By Karina Longworth in Festivals, ReviewsMonday, January 24, 2011, at 11:29 pm
Braden King’s Here stars Ben Foster as Will, an American satellite cartographer on a contract assignment in Armenia, where he meets Gadarine (Lubna Azabal), who is visiting family in her home country after making a name for herself as an artist abroad. She is stubbornly independent, her professional and personal self-sufficiency expressed through a habitual globetrotting that serves as a small-scale political rebellion against her old-fashioned, peasant-class family. Comparatively restrained and watchful, Will is equally focused on transience. Drawn to one another after two chance meetings (“Big world, small country,” she says), Gadarine impulsively joins Will on a trip to gather ground data to make a more accurate Google-style map.
The couple’s excursions into Armenia’s sparsely-populated regions give King an excuse to indulge in spectacular widescreen cinematography. In both city and pastoral landscape, the signature shot here is a scene-ending, slow 90+ degree pan to the left. The counter-intuitive direction of the camera movement implies a last look back, cataloguing the moment and processing it into memory.
Here is a romance in the boy-girl sense–and a wonderfully alive one–but it’s also an exploration of the romantic worldview of the traveller/explorer, updated for a time in which we can zoom in and out of places almost as easily as we zoom in and out of satellite maps. The romantic notion of travel–in which the road is a catalyst for transformational, transitional experience–is black swanned by the specter of the colonialist conqueror. The briefly-stated elephant between Will and Gadarine is that he is being paid by a corporation in his country for geographic information about her country, which she (probably rightly) suspects they want because there’s money to be made from exploiting it. If he does his job well, the places that bred their affair will change or disappear. This running subtext intensifies the urgency of scenes that might otherwise seem mundane. While Will surveys, Gadarine takes countless Polaroids of their surroundings–her effort to preserve the moment as he’s ensuring change for the future. When she introduces him to a hidden cove, Gadarine asks only that he “leave it off the map.”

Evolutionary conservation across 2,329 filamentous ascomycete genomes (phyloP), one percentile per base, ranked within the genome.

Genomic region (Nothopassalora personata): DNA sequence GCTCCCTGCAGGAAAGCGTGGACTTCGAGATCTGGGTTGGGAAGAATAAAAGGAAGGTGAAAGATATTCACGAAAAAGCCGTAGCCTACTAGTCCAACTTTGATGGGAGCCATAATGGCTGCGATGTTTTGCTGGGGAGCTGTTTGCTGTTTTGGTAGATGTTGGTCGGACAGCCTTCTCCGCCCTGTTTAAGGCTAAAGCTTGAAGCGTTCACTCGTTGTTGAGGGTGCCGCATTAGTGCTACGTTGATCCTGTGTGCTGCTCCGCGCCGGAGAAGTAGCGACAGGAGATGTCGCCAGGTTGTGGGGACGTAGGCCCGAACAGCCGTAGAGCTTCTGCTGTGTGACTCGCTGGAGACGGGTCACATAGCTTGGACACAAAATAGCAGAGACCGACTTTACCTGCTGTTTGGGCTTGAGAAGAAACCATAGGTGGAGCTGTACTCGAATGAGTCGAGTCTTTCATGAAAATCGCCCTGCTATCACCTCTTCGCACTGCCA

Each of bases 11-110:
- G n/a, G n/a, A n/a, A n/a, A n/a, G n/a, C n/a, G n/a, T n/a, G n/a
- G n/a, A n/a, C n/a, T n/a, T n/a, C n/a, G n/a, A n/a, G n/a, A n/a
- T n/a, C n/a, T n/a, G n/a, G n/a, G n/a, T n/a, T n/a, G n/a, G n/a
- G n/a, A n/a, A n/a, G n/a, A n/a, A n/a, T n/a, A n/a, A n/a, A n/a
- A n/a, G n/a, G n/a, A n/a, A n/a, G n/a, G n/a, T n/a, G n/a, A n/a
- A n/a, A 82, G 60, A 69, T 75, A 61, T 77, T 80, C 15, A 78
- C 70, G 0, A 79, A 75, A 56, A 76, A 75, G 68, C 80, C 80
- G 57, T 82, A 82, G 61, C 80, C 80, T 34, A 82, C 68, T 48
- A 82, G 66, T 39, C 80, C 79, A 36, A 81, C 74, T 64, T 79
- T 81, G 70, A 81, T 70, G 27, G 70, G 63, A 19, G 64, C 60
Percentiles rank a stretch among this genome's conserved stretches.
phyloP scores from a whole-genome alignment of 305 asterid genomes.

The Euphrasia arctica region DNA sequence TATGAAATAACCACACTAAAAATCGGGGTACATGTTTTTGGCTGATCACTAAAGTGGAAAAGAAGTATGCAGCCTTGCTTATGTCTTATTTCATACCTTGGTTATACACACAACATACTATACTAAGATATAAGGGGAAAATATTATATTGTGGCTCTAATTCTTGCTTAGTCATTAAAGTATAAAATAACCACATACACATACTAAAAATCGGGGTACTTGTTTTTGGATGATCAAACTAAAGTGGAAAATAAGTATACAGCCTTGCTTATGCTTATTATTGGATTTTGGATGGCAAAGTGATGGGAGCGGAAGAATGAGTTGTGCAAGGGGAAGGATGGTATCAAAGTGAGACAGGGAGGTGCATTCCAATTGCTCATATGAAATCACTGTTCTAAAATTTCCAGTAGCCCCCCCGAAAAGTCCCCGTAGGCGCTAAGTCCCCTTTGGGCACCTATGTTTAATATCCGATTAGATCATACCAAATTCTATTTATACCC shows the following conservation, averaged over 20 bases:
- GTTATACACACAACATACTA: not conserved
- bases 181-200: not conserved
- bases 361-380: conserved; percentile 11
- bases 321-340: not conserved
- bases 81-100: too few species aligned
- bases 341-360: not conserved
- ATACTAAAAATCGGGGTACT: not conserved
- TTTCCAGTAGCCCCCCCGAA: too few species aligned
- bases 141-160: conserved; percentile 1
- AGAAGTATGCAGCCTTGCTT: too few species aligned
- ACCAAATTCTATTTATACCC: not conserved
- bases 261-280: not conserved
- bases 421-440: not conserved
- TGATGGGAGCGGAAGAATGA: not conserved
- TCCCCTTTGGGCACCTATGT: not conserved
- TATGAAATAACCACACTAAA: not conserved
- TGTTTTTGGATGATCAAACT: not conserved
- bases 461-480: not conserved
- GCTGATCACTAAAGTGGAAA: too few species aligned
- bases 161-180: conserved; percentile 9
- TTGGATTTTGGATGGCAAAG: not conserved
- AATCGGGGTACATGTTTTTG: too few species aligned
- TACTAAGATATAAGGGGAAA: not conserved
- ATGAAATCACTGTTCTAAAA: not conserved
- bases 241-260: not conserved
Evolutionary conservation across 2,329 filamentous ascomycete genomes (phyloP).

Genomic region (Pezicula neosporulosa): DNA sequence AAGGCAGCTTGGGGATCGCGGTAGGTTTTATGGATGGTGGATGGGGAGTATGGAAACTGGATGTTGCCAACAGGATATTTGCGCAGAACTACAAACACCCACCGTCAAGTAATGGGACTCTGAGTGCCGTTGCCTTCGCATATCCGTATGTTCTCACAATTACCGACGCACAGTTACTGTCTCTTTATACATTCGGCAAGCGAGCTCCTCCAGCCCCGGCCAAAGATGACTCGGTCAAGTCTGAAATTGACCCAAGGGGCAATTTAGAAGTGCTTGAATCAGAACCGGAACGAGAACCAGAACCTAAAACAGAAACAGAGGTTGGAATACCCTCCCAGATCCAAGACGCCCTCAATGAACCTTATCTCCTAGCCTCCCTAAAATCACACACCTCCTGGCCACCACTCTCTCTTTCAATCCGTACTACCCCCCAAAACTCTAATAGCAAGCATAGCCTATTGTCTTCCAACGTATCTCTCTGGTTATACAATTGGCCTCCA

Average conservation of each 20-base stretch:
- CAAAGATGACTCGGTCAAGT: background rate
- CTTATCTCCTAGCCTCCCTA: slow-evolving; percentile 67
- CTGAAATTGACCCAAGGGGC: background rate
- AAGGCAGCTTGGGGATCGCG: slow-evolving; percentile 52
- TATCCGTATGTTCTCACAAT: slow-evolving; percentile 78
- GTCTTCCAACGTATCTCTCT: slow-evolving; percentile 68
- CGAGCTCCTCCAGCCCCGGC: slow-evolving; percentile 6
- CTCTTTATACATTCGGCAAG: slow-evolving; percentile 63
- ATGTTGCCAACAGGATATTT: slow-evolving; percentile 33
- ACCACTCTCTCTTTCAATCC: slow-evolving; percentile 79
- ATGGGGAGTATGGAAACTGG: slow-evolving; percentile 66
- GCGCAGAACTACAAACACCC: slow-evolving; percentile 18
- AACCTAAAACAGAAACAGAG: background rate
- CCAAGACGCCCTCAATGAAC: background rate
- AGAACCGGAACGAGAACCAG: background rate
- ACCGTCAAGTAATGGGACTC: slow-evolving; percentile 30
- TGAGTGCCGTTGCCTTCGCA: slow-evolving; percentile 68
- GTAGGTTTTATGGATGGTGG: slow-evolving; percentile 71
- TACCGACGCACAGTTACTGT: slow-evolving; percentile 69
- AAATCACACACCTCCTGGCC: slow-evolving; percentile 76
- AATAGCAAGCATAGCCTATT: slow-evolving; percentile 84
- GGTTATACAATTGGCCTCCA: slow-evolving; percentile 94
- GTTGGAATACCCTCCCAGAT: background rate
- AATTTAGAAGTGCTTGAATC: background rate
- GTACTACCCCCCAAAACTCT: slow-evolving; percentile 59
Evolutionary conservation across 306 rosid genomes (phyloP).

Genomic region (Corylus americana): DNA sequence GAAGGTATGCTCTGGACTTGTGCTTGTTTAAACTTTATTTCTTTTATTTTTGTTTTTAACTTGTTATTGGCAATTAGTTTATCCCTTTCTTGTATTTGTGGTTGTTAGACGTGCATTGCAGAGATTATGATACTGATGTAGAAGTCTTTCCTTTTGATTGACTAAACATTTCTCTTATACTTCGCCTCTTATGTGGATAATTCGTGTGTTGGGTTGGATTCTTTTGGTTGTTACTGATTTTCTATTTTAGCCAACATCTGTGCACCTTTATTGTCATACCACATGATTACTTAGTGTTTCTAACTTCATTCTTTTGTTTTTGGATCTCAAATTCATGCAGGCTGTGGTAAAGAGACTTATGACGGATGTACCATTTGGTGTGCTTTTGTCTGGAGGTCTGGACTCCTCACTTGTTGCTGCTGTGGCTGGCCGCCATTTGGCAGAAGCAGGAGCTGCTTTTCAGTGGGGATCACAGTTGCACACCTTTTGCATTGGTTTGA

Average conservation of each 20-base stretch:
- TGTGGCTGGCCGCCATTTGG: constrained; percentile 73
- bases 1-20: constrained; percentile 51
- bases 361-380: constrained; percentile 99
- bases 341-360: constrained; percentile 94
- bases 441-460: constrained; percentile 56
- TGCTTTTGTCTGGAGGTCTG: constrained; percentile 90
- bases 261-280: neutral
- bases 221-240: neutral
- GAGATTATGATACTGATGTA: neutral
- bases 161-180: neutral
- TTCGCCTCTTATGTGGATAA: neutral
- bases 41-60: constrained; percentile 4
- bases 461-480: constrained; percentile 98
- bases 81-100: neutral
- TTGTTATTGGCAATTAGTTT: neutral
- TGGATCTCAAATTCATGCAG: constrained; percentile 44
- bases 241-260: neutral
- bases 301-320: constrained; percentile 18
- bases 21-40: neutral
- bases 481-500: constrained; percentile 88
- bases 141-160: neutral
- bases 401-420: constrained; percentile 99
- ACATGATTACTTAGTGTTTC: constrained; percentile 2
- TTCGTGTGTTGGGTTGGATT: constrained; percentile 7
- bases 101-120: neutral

Not to put too fine a point on it, but Here is itself working off the map, at least in terms of the traditional Sundance dramatic competition film. Foster and Azabal (who King cast first, based on her performance in Paradise Now) have incredible physical chemistry, which allows the love story of Here to grease a path for its more complicated formal elements. King weaves into his travelogue dreamy, extra-narrative montages of optically printed abstractions, set to a narration by Foster that could best be described as imagistic poetry.
King’s blending of naturalism and pure cinematic flourish, the startlingly direct romantic philosophy nestled within layers of enigmatic writing and visual obfuscation, packs an unexpectedly powerful emotional punch. It’s the road trip romance reinvented, remapped.